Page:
Telex to app – in just 30 years
In Basel the Abacus Shipping agency and Ralf Brink have lived through all industry changes since 1992.
Market consolidation in ocean shipping is a fact. Nevertheless, players such as independent shipping agencies continue to find their niches – and their unique sales propositions. Since 1 April Abacus Shipping’s Ralf Brink can look back on 30 years of experience as a medium-sized entrepreneur in the maritime industry. He pointed out the major decade-long trends in a recent conversation.
The key question of an anniversary is always the same one – how was it possible to stay in business for so long? Ralf Brink, the managing director as well as the owner of Abacus Shipping, has a clear answer on his company’s 30th birthday.
“Our customers, our partners – and a large portion of luck – are the basis for our success. And yes, the hard work of the Abacus team comes on top of all that.”
Brink is one of those who learned the business from scratch in the 1980s, working at Danzas and at Airnautic, amongst other companies, as well as for shippers in the import and export business.
On 1 April 1992 he stepped boldly out into independence through an MBO. He managed to ensure the seamless continuation of business activities – despite the company physically moving to a new location and restructuring its entire IT.
Market shakeout and motivation
“Market developments as well as the overall consolidation in ocean shipping have changed things a lot, of course,” Brink reports, adding that “Abacus has represented 16 shipping lines in the course of its history. Today we still represent two container carriers and four breakbulk carriers.”
It should be added that only Fednav and Yang Ming remain today of those shipping lines that were represented in the market in the launch year of 1992. Brink has witnessed the dwindling of lines first-hand. “Many shipping lines have been bought or taken over. Others – including Polish Ocean Lines, Transroll Brazil or Maruba Argentina – have managed to compete.”
What motivates Brink to do his job? “The best thing about my work was and is the personal contact with international business partners abroad or in Basel. This gives you a completely different approach to their country,” he explains.
The path to digitalisation
How has day-to-day work changed? Brink has in mind above all the changes taking place in office technology. “In 1992, fax and telephone connections were still so bad that in some cases, depending on the region, using the telex machine was actually more convenient.”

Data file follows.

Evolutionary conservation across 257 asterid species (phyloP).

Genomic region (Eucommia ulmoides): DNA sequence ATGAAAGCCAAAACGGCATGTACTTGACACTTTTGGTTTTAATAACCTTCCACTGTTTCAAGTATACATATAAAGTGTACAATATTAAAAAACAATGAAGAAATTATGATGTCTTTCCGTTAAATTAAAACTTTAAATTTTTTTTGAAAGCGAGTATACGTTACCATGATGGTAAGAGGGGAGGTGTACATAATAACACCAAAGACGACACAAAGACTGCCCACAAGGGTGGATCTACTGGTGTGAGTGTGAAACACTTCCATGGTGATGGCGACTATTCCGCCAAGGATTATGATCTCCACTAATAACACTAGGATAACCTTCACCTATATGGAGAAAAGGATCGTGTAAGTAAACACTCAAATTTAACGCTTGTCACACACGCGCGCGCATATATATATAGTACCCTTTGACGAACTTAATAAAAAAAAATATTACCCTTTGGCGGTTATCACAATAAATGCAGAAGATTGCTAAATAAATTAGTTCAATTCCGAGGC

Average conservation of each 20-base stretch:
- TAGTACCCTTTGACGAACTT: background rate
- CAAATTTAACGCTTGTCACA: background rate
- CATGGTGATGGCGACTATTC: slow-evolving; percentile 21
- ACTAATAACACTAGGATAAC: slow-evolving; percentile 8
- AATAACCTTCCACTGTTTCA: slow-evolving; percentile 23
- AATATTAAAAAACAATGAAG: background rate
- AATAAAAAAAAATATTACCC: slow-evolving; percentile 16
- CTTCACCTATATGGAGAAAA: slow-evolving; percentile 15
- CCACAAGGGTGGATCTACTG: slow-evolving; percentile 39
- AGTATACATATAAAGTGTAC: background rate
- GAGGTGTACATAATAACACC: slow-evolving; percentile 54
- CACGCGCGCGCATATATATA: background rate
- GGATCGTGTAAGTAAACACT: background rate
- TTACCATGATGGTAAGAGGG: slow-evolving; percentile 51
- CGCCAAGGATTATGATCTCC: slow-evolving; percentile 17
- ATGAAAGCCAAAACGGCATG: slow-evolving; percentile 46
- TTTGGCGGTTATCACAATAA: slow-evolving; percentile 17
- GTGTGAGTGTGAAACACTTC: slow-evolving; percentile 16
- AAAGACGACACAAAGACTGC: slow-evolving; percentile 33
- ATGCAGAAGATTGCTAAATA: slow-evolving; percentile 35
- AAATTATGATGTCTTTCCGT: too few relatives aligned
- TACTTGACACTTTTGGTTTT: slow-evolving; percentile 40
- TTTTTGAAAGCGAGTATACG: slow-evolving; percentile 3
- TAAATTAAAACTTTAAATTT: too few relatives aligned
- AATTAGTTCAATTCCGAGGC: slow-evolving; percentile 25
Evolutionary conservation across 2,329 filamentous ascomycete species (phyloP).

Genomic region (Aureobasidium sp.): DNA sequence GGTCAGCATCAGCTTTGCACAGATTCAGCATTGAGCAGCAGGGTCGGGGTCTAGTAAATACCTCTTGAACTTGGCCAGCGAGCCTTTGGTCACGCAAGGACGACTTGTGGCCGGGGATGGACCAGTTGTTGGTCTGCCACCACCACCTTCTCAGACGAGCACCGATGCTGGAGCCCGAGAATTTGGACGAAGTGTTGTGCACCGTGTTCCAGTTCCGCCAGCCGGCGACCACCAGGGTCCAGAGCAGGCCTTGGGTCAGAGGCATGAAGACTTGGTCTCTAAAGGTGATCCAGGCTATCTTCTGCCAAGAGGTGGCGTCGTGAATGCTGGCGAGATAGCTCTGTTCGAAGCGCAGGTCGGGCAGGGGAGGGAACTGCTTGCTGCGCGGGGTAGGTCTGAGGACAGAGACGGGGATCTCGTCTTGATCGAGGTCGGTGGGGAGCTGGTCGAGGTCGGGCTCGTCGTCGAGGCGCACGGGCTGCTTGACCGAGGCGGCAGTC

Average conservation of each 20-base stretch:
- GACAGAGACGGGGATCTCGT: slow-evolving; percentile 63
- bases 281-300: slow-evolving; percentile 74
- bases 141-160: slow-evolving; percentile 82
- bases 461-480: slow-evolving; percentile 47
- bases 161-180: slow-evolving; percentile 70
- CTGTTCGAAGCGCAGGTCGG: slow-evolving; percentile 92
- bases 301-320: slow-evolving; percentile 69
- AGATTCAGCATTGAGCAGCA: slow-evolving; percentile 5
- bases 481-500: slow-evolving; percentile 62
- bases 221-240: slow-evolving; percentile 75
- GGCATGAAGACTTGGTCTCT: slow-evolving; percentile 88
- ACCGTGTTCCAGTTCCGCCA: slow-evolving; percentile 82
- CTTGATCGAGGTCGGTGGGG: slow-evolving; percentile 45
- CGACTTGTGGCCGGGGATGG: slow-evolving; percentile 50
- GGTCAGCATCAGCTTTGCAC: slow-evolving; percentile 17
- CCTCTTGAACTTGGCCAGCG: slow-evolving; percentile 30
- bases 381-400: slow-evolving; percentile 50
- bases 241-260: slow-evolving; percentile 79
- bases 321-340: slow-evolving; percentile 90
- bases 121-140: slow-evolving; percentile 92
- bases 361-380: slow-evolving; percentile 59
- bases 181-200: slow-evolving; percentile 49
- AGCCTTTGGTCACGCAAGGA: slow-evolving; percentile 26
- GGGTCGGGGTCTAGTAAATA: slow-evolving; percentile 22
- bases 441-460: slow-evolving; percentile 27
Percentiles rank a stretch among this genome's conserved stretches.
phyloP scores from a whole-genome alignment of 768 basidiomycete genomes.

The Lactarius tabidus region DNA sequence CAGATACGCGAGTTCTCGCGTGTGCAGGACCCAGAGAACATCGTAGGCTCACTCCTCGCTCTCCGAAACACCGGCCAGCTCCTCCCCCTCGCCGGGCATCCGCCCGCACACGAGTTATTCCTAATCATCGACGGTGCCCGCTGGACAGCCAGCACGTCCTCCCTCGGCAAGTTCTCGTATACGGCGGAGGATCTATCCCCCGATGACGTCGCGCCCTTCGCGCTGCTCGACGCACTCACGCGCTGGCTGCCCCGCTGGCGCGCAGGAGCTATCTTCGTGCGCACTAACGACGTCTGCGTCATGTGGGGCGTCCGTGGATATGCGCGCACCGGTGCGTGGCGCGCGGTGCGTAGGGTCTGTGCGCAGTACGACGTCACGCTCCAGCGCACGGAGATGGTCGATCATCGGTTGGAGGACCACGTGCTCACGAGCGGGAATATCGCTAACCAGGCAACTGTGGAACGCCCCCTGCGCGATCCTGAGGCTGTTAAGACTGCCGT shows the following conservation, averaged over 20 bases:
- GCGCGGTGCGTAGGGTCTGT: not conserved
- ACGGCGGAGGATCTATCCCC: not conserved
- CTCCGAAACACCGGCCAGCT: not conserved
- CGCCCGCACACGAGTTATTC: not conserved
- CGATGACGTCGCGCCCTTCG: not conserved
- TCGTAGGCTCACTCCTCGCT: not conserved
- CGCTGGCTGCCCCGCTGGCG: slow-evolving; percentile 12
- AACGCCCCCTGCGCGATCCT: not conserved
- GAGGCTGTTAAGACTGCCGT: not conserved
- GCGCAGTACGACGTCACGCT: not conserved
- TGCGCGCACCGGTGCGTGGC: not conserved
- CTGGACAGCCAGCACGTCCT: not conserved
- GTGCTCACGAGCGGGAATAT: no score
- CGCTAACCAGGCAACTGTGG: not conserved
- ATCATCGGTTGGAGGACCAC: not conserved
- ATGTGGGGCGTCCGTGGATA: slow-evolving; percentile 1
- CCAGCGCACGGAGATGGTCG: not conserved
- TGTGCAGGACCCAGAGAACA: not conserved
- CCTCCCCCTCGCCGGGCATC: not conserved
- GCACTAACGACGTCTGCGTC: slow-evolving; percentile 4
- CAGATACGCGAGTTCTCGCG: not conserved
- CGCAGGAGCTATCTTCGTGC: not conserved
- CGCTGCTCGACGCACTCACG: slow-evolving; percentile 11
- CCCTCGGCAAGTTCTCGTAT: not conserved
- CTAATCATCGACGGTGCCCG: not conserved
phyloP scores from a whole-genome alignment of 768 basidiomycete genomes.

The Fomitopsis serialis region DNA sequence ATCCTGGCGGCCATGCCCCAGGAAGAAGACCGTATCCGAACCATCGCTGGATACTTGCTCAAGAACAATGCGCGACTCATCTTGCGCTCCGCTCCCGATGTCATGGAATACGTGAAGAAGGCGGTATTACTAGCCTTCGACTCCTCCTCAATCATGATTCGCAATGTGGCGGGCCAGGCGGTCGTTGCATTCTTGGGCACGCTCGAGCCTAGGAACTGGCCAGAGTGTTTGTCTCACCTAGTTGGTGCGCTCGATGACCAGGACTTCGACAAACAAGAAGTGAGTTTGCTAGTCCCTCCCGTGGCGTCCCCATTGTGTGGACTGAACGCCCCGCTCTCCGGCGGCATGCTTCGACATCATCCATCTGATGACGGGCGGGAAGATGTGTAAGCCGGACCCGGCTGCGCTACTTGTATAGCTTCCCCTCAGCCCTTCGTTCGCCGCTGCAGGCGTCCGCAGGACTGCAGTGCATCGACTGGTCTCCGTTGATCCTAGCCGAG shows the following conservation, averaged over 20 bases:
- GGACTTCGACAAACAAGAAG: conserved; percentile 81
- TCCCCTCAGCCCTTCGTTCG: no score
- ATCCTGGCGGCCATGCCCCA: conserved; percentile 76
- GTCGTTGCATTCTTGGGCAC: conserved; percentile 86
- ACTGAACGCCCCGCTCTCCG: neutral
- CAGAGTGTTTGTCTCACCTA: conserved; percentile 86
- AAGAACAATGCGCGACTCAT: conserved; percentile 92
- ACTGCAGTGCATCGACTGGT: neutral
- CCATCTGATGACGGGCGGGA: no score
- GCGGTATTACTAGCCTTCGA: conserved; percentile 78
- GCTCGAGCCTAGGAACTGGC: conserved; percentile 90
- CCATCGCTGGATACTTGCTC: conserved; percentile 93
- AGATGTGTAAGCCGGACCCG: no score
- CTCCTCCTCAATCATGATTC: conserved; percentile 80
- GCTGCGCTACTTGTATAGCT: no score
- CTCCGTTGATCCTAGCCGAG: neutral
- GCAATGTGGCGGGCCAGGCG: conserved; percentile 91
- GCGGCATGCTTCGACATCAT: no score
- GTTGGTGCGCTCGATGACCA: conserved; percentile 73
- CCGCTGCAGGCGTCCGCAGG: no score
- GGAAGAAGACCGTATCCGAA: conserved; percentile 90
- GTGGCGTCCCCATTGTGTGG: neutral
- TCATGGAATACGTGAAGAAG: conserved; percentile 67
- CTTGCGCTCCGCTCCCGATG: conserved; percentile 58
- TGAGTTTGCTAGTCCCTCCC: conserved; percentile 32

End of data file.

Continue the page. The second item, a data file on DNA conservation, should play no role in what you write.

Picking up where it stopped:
What a blast from the past. Today, in contrast, many processes are automated in Abacus and data transmission works via EDIs, whether it’s orders, depot stocks, freight lists for shipowners or the like.
As a result, efficiency has increased. The change that has occurred is expressed in clear corporate figures over the past 30 years, as Brink makes clear. “Compared to 1992, we now have half the employees, but in terms of teu, 500% more in volume to look after – but unfortunately not in terms of margins.” Inward digitalisation is also steadily progressing, in the allocation of processes and procedures, amongst other things.
However, the secret of a firm’s success can’t be explained by technological changes alone. The decisive factor, especially for an SME, are relationships with customers. “The personal touch when serving customers should actually be the norm,” says Brink, “ but today it’s almost become a ‘unique selling proposition’.”
In concrete terms, it’s not only about being there for all clients, from an SME or not, but also about being accessible. For everyday business Brink has a motto for his employees – fair, creative, efficient.
The principle of client-orientation has not changed in 30 years at Abacus Shipping. As in many conversations with independent entrepreneurs, it’s nice not to hear Brink talk about selling or quitting.
Ad multos annos, Abacus!